Dr. Amir Petrus Dawood
It’s important to keep well during the holidays, particularly if you are at risk (very young, very old or with a compromised immune system). Here are some common ailments:
1) Common Cold
The cold is a viral infection marked by nasal congestion, sore throat, cough, headache and sometimes a low-grade fever. Colds are caused by several different types of virus and can occur anytime during the year, although they occur most frequently in the winter months. Most colds peak around day 3-5 but begin to improve with complete resolution of symptoms in about a week
The flu may initially be mistaken for a common cold, but it usually comes on quickly with high fever, cough, sore throat, headache, and body aches and pains. The fever may last up to 5 days. The best way to avoid this illness in yourself and your family is to make sure everyone gets their flu vaccination.
Bronchiolitis is a common viral respiratory infection. Symptoms include nasal congestion, cough, low-grade fevers, and wheezing. RSV, a virus that is often the cause of bronchiolitis, although many different viruses can cause bronchiolitis. It too can resemble a common cold before it progresses into a more serious illness with wheezing, difficulty breathing, and dehydration.
4) Strep Throat
Strep is most often seen in school-aged children. Strep presents as a sore throat, headache, and stomachache. Some people will experience a high fever or vomiting. Strep throat does not usually cause cold symptoms or coughing, and it can usually be easily treated with antibiotics.
4) Cold Sores
Cold sores tend to pop up when your immunity is low and your body is stressed—in other words, the textbook definition of wintertime. According to the National Health Service (NHS), the painful, fluid-filled lesions on your lips are brought upon when you’re feeling run down, so try to stay as relaxed and healthy as you can throughout the season by doing some yoga or meditation, eating a wholesome diet, and drinking plenty of water to keep your health in tiptop shape and your lips cold sore-free.
Conjunctivitis, better known as pink eye, is when the white of your eye becomes irritated or inflamed due to viruses, bacteria, allergens, or irritants. Weirdly enough; it is common during the winter—and also contagious, depending on which type you have. If you come down with a case, make sure to wash your hands on the regular and, of course, avoid touching your eyes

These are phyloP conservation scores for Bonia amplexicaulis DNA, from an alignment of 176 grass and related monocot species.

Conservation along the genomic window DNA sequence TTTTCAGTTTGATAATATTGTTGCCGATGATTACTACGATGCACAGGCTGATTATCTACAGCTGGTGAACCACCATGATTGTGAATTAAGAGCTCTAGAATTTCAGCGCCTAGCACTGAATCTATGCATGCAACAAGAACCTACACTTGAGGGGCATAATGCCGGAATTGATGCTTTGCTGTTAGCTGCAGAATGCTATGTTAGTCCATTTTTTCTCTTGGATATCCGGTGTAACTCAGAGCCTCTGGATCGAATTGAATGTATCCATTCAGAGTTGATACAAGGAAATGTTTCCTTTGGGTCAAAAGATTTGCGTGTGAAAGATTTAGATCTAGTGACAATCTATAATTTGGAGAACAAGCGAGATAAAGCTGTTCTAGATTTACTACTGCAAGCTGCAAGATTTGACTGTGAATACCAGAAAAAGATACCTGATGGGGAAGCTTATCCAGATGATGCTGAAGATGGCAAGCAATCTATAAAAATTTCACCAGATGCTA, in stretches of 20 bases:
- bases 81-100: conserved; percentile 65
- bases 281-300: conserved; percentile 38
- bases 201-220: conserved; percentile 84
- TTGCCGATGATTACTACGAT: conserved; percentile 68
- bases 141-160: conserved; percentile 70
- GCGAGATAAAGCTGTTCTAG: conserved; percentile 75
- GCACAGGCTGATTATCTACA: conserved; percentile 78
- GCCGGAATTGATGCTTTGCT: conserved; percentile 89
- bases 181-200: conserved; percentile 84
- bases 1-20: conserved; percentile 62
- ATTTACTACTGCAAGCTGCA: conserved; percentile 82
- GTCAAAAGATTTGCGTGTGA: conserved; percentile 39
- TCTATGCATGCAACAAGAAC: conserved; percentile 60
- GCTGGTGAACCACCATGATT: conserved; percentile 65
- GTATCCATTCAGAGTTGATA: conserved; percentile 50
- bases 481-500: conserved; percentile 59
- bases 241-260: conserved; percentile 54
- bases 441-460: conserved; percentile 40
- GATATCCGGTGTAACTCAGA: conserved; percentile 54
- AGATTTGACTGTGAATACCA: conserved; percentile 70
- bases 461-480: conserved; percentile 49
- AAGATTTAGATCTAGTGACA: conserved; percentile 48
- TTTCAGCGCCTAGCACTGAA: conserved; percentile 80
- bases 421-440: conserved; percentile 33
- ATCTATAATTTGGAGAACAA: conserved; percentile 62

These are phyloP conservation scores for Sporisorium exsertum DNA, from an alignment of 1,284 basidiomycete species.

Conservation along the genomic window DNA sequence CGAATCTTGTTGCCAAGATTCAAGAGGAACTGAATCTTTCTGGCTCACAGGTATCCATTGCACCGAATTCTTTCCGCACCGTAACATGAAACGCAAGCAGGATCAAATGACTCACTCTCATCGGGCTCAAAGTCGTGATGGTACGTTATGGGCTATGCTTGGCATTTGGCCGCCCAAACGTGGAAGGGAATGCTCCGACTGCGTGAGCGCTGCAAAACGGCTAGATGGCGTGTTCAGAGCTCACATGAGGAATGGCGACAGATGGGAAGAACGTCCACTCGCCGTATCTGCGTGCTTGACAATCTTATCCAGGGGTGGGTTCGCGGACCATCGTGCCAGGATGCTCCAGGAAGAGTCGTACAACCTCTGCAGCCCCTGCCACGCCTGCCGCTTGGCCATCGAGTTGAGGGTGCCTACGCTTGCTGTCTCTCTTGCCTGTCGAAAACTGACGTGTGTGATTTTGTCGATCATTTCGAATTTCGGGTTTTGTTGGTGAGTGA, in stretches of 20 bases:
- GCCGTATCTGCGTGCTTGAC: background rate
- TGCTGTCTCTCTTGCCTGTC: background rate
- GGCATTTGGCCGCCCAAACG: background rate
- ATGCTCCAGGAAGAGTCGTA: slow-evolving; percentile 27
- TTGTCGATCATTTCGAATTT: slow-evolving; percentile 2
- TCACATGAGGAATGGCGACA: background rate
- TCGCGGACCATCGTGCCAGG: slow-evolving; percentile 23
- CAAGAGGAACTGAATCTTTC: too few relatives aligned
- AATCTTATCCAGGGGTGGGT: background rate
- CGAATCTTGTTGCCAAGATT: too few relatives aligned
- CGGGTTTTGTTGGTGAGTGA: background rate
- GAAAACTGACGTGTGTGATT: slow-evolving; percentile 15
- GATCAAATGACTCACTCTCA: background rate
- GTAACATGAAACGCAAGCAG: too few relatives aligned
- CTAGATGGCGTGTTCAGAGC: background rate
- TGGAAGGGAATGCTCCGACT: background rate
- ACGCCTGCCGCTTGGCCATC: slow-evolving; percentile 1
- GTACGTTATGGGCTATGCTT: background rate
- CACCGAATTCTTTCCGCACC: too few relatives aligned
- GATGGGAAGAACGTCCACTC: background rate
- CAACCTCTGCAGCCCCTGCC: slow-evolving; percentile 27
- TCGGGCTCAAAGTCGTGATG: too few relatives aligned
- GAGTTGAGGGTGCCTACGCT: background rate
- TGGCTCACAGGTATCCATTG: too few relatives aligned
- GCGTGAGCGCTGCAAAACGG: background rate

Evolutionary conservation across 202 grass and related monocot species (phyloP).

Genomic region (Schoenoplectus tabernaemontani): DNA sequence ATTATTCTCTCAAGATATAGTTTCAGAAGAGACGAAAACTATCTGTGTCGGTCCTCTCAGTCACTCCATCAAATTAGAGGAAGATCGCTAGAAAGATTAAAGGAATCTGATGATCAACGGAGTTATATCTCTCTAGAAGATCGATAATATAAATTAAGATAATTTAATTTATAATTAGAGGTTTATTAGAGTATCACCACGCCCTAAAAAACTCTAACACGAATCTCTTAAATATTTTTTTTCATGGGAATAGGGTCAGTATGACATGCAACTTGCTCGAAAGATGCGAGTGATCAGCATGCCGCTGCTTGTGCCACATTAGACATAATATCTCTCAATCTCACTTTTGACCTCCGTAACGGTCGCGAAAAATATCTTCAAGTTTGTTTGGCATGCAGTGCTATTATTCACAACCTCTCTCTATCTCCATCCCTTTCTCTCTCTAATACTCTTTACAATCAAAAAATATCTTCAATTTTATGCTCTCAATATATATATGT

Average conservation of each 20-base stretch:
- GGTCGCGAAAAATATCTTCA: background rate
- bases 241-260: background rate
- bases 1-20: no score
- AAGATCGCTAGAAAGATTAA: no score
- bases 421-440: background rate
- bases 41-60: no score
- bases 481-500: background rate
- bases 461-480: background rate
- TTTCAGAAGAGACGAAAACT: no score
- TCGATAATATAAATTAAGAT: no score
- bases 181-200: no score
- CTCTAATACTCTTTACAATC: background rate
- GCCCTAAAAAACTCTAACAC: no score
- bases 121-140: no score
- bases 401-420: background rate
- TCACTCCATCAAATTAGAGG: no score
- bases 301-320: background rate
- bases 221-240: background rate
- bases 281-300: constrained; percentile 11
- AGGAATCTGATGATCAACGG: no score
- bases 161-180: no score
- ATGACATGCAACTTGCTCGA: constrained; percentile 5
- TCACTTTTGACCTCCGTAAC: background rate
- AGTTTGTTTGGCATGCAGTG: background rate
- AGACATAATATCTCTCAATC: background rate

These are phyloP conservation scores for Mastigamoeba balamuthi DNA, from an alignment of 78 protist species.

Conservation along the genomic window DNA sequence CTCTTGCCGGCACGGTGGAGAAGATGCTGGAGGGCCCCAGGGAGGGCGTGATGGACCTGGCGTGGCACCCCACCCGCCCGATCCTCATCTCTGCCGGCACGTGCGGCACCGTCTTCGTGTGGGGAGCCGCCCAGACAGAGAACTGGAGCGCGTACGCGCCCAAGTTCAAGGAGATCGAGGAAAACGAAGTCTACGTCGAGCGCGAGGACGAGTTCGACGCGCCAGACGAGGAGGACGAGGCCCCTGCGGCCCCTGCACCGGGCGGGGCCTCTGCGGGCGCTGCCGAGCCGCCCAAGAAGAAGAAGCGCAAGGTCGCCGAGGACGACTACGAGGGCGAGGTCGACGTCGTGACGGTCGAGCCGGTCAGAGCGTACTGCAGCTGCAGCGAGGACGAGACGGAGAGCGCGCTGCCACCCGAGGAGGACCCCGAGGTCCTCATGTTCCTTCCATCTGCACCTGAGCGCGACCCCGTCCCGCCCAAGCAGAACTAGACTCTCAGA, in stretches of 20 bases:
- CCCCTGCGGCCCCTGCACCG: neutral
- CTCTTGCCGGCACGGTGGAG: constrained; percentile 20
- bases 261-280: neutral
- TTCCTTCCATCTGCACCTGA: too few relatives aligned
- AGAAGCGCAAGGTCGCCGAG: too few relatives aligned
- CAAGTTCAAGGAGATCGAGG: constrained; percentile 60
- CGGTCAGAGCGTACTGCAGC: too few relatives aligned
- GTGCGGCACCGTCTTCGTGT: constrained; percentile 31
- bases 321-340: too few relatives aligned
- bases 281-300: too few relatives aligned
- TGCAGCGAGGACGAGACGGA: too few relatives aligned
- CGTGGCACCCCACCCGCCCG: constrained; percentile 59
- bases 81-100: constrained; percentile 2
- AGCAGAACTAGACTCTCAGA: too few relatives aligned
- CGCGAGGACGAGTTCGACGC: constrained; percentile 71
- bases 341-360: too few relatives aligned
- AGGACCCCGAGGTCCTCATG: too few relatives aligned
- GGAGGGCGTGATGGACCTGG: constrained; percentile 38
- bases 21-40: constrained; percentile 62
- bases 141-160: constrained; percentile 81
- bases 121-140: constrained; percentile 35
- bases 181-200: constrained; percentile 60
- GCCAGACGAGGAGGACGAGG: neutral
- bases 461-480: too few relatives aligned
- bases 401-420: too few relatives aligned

Bronchitis is an infection that involves the inflammation of the lining of the bronchial tubes, which carry oxygen to the lungs. If you come down with a case of it, you could experience everything from a cough and chest discomfort to mucus and fatigue. Unfortunately, it’s common in the winter; it’s caused by the same viruses that knocks you out with a cold or the flu.
When it comes to asthma—a condition that inflames your airways, making it harder to breathe—winter weather only makes matters worse. “For people who already have a diagnosis of asthma, they often find that their symptoms worsen in the dry, cold weather ; be sure to continue any scheduled medications you’re supposed to take to keep you less vulnerable, and speak to your doctor early on if you start to have a flare.
If your joints start to ache the instant it gets cold outside, you’re not alone. According to the Arthritis Foundation, changes in barometric pressure can cause more aches, which is exactly what happens when a cold front moves in. To help
get some relief, grab a heating pad, take a nice soak in a bubble bath every so often, and get in plenty of exercise and stretching.
9) Ear Infections
Ear infections come about when you experience a buildup of fluid in the middle ear, which is common in the winter due to the higher rates of the cold and flu . If you keep your immune system strong and limit your contact with those who are under the weather, you might be able to prevent coming down with common seasonal illnesses altogether.
No matter the time of year, it’s important to practice good hygiene, such as hand washing, coughing into a tissue, and avoiding contact with other people when you are contagious. If you find yourself sick during the winter months, your immune system will often handle it without any intervention. However, if you aren’t getting better or are getting worse, it may be time to see a doctor.